The Broken Window

Saturday, July 31,  2010

By Alwyne Todd

The nineteenth century French economist, Frederick Bastiat, was renowned for his ability to express complex economic principles in a way that could be understood by the man in street.

In one of his parables he tells of a mischievous boy wandering idly down a street on a quiet Sunday afternoon. As he draws near a baker’s shop

sporting a large plate glass window, the lad spots a half brick lying on the pavement. He grabs it and hurls it through the window, then runs around the nearest   corner, straight into the arms of a man, who, having heard the crash of glass, hauls
the boy back round the corner where a small crowd is gathering.

“Call the police,” insists one fellow. “No,” says another, “just give the boy a good hiding and send him on his way.”

Then a little old lady from the back of the crowd pipes up. “I say he deserves a medal! Times are hard and many men are out of work. There’s a good side to this disaster. The window has to be mended which means there’s a job for the glazier. And when the glazier spends the money he earns, he’ll create work for other people. The prosperity will multiply and spread in ever widening circles.”

Bastiat does not say what course of action was finally decided upon but he does point out that someone was being forgotten. It was, of course, the baker. After paying for the replacement window, he would have no money to spend on the new suit he was planning to buy. So, the benefit created by the job for the glazier, is cancelled by the job lost by the tailor.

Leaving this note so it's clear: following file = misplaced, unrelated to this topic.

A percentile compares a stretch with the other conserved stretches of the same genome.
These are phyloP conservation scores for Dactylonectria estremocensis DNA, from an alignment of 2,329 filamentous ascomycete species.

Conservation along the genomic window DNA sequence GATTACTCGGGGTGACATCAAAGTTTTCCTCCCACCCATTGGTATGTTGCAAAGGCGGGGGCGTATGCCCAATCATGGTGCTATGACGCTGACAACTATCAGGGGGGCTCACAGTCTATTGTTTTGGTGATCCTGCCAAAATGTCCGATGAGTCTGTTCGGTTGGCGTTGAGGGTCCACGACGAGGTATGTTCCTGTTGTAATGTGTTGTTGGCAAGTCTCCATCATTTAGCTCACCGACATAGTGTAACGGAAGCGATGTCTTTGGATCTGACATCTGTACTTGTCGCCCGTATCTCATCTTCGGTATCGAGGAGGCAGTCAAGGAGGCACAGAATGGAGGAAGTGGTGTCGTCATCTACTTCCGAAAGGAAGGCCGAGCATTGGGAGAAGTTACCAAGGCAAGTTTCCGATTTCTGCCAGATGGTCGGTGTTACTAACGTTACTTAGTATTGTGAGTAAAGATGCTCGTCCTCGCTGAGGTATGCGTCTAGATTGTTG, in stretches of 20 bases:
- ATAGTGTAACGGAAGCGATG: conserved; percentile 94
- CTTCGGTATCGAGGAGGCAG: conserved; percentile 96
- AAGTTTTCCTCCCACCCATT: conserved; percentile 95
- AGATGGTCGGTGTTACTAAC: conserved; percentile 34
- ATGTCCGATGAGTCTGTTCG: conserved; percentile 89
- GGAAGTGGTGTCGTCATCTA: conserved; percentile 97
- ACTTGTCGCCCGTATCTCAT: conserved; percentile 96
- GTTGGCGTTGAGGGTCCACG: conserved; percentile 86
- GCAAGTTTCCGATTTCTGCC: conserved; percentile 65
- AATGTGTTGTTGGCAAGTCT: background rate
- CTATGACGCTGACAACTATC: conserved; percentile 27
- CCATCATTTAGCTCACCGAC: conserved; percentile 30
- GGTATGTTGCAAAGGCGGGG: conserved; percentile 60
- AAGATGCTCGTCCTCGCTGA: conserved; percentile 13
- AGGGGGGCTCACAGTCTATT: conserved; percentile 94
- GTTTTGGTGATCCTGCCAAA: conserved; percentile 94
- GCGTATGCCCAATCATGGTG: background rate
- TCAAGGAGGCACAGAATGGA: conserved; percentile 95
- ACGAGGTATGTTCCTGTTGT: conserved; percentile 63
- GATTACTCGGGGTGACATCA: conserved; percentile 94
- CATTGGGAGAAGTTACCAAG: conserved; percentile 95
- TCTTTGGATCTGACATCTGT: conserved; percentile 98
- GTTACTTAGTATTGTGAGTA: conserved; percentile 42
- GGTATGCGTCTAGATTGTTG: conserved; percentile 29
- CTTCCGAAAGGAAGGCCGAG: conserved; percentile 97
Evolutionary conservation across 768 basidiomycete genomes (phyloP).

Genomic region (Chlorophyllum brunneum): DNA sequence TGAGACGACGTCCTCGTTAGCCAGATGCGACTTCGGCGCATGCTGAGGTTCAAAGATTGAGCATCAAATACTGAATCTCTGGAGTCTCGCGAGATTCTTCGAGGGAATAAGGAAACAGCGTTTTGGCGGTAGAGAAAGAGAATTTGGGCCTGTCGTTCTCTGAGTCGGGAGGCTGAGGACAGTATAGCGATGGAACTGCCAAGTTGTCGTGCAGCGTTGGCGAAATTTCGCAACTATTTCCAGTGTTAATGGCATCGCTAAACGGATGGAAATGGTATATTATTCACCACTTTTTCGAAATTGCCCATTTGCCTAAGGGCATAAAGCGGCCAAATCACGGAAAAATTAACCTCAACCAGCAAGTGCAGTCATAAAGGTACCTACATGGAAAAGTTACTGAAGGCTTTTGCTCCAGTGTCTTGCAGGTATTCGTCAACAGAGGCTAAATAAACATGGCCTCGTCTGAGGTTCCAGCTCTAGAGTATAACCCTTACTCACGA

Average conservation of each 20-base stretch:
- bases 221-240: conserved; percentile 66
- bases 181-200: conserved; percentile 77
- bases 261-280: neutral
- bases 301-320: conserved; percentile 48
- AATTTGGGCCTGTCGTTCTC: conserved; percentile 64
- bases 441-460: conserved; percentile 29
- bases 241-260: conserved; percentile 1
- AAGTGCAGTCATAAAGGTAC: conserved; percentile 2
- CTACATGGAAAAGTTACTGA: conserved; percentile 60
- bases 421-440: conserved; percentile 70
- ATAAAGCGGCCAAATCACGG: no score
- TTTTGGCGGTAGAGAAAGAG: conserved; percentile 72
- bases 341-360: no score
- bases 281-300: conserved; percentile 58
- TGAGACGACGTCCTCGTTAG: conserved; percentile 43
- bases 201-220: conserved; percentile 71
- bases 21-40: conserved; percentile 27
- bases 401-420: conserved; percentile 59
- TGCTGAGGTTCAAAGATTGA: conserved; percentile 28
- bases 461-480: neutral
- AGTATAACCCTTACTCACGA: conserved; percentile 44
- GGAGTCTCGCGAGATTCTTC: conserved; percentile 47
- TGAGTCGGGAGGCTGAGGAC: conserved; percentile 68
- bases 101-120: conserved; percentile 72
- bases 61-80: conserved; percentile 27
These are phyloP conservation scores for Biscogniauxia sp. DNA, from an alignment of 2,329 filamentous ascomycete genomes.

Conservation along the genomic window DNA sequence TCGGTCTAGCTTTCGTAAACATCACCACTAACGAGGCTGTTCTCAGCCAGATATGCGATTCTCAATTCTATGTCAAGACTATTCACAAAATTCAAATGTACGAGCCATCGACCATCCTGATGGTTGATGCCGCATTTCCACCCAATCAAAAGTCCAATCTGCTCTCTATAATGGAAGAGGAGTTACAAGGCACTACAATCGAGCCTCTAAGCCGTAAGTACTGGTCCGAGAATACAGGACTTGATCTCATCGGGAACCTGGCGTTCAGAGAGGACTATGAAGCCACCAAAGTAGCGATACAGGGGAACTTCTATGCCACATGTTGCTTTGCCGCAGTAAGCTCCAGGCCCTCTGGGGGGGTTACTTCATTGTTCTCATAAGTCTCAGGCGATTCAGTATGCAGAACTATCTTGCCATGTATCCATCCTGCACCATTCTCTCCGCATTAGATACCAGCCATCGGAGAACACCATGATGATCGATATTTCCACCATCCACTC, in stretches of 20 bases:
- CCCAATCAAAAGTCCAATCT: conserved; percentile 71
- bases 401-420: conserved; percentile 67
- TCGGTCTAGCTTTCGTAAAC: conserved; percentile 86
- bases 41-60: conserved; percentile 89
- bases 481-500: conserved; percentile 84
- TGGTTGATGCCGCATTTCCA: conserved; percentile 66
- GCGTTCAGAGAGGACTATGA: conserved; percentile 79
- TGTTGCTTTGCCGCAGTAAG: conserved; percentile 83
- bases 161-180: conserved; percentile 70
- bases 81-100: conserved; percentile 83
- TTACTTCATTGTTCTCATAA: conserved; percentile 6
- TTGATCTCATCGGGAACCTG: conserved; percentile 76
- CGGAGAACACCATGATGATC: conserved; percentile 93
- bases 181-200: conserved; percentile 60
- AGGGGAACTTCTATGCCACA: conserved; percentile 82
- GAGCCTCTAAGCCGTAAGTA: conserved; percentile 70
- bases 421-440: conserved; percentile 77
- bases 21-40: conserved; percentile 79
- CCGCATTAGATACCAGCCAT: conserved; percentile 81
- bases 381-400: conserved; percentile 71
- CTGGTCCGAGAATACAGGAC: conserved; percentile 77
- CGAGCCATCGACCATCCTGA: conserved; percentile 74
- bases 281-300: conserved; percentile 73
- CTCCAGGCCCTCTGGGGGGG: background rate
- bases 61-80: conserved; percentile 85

The ultimate result is worse than merely neutral – the society as a whole is now poorer by one plate glass window. The opportunity of new investment has been lost.

One would be almost ashamed to relate this simple tale were it not for the fact that  we hear it almost daily, in various guises, from the mouths of politicians, trades unionists, journalists, captains of industry and, sad to say, some economists. It was around at the time of the German ‘economic miracle’ after the Second World War.

On 20 June, 1948, Ludwig Erhard, the German Minister of Economics, his country’s industry devastated and the whole of Europe groaning under rationing and controls, put in train a course of action that within a decade made West Germany the most robust economy in Europe. He chose a long weekend, when the allied control commission was on leave, to remove all rationing and price controls. The effect was salutary. Within weeks goods emerged from the black market to fill the shops – and  the machinery of German commerce and production began to hum.

But, instead of recognising what Ludwig Erhard had done, many claimed that it was the devastation itself that spawned the recovery. There was talk of ‘pent up demand’  and of the thousands of construction jobs waiting for the return of the soldiers to civilian life.” Here was The Broken Window fallacy on a grand scale.